Mackans celebrates renovation

Published 7:07 pm Tuesday, April 16, 2019


On April 4, Mackans of downtown Franklin celebrated the completion of its interior renovation with a ribbon-cutting ceremony at 10 a.m. and business after hours party at 5:30 p.m.

Fellow downtown Franklin business owners Debbie Crowder, left, of The Cat’s Meow, and Juanita Richards of Richwood Graphics attended the ribbon cutting ceremony for Mackans’ renovation. — Stephen Faleski Tidewater News

“It was time for us to update our look with so many new businesses coming downtown,” said Mary Christy Morris, who runs the office supply and print shop with her sister, Susan Jones. Both are daughters of owners Robert and Margaret Mackan, for whom the business is named.

“Margaret was a retired teacher; dad is actually the one who ran the business,” Jones said.

She added that the renovation took several months, as it was done in stages to allow the business to remain open during construction.

“We were not closed except for the day they put in the floor,” Jones said. “And everything we did we did local. We used local contractors, some of the displays we bought from local downtown businesses, the flowers we put in were from Kilbys. We tried to use all our neighbors as much as possible. We’re very into staying local and buying local.”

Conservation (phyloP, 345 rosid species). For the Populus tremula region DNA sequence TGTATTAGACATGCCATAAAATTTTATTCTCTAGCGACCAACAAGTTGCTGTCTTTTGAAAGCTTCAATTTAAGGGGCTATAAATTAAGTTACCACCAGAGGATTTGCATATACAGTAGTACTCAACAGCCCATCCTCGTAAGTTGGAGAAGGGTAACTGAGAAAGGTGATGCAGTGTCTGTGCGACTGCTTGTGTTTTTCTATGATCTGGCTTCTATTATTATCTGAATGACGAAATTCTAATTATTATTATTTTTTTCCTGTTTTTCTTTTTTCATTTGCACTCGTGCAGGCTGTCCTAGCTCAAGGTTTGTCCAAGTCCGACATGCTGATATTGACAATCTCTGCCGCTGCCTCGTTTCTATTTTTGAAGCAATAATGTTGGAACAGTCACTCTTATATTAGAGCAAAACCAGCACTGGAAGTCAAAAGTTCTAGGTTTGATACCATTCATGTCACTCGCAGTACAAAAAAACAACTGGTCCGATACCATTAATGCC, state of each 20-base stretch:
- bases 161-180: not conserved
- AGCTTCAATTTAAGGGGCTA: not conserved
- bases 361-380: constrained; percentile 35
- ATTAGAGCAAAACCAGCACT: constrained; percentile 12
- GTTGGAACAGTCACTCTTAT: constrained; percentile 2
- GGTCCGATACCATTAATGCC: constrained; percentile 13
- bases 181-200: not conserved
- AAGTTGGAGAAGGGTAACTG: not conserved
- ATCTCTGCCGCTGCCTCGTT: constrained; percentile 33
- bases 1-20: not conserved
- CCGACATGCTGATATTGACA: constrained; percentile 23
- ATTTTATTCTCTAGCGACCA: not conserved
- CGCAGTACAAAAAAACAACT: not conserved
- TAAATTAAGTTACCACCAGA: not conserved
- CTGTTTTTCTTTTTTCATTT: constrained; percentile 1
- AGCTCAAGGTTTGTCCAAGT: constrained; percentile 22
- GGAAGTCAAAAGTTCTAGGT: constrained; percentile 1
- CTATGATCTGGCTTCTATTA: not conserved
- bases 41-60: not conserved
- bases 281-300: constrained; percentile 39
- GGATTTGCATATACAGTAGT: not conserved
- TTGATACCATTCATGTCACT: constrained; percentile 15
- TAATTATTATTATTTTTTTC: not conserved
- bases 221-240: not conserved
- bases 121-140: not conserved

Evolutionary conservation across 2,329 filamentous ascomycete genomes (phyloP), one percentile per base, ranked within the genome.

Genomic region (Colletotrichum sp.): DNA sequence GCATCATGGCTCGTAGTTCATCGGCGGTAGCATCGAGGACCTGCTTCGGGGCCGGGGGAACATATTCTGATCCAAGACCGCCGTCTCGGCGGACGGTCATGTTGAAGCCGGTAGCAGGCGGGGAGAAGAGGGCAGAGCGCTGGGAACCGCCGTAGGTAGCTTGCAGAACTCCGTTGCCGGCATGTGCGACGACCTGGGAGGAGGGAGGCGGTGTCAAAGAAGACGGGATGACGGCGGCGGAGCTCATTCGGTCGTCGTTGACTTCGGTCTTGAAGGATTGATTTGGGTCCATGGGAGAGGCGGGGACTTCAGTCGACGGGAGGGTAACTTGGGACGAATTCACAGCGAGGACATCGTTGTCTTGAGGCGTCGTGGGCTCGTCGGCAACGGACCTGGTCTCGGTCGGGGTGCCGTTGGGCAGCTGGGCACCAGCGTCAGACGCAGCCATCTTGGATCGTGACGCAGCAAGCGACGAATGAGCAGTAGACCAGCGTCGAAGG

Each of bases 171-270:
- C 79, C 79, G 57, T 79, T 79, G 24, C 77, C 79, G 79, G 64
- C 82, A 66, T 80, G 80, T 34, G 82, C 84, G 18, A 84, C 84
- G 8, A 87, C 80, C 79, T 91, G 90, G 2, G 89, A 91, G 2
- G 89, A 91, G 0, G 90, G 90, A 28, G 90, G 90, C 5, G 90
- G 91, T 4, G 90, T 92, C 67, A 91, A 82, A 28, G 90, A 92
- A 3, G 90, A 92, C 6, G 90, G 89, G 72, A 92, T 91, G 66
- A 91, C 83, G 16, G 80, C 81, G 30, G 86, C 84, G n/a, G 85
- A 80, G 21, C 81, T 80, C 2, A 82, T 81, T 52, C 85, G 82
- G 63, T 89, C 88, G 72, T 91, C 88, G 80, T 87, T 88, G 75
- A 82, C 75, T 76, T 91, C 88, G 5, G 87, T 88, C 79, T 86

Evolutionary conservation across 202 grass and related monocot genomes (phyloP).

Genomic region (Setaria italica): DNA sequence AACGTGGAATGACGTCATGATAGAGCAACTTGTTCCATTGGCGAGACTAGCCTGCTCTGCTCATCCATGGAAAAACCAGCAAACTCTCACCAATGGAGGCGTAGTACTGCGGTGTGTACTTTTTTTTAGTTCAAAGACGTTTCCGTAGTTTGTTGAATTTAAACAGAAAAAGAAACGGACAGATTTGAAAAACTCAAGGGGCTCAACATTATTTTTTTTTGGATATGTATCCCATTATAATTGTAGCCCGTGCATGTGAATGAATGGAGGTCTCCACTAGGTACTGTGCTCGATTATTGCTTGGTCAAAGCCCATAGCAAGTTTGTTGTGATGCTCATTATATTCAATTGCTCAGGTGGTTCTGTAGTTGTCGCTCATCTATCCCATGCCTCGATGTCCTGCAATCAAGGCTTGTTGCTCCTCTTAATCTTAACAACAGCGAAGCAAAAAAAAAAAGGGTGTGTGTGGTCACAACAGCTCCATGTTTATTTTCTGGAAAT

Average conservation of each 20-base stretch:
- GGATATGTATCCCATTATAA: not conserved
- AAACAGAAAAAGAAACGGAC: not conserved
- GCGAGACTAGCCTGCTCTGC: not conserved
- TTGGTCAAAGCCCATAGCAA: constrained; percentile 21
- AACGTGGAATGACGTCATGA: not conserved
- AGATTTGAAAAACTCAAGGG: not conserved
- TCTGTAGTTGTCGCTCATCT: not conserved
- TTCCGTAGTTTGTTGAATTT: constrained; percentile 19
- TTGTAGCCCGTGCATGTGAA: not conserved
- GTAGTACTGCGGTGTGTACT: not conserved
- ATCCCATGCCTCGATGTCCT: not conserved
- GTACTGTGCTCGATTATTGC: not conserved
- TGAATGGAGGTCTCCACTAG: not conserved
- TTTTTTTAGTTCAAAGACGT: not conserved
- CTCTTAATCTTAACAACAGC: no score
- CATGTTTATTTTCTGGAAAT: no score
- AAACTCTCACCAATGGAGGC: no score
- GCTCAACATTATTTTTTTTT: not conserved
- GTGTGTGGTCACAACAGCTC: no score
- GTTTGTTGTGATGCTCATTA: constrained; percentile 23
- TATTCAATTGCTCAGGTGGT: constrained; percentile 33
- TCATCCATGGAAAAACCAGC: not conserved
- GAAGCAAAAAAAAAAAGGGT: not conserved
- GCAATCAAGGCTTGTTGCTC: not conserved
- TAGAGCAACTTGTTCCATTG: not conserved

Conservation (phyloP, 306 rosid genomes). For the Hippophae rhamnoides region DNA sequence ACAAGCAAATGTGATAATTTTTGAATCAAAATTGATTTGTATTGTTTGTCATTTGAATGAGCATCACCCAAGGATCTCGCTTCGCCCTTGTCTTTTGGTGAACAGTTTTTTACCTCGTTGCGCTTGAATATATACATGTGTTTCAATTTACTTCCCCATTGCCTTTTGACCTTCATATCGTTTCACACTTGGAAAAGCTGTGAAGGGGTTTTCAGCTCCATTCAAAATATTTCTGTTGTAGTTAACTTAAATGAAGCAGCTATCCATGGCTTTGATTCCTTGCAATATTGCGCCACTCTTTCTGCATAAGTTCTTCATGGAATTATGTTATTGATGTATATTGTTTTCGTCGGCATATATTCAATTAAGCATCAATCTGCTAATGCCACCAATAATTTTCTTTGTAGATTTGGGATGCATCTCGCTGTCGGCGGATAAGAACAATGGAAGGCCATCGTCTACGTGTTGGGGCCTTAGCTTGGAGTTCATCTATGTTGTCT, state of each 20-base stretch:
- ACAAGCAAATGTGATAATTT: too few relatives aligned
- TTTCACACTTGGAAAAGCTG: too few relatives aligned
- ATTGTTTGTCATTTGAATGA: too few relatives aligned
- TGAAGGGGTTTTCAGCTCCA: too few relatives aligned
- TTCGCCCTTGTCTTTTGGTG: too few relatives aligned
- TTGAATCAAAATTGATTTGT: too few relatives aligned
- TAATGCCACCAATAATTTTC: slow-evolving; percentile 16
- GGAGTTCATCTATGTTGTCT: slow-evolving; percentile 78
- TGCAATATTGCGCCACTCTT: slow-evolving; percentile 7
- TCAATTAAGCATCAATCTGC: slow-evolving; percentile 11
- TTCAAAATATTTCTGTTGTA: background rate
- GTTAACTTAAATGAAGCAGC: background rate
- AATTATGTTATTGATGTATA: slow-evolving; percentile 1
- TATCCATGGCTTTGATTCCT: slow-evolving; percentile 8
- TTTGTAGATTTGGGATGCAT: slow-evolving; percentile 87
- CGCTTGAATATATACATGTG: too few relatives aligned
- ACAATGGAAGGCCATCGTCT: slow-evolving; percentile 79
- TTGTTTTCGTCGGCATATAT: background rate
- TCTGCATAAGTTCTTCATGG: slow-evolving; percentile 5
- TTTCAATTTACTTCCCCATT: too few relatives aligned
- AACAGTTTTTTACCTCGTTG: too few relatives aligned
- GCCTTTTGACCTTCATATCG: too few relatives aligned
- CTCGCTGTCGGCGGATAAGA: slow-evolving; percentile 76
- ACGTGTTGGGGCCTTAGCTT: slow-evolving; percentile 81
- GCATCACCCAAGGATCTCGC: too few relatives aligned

In attendance at the ceremony were Mayor Frank Rabil, City Manager Amanda Jarratt and several fellow downtown business owners.

Mackans has been in business for 45 years, having been started in 1974. In addition to offering office supplies and printing services for businesses and social events, Mackans also offers personalized journals and stationery, as well as gift items. Along with its new look, Mackans now offers several new lines of products as well.

One is called Caus. These are sets of stainless steel drink ware, available in four colors, that include a stemless wine cup, large and small tumblers and a water bottle. Each purchase results in 25 percent of the cost going to Red Rover, a nationwide 501c3 nonprofit animal rescue organization. Another product line offers dog bandanas, treat bags and food and water bowls made from recycled plastic bottles, bamboo and recycled Army tents. There is also a line of bags, wallets, beer koozies, coolers, beer and wine caddies, stemless wine glasses and dish towels, also made from the aforementioned materials.

“They feel like cotton, though,” Jones said of the dish towels.

Mackans also now offers customizable stainless steel water bottles, tumblers, wine glasses, pens, cups and note cards, which customers can design themselves by uploading their own photos via a computerized kiosk in the store. The designs are then printed and applied to the products on-site in five to 10 minutes.

Jones added that she plans to also get into T-shirts this year, and has also debuted a food line with peanuts, dips, cook books and cakes that can reportedly be made in a coffee mug in 90 seconds.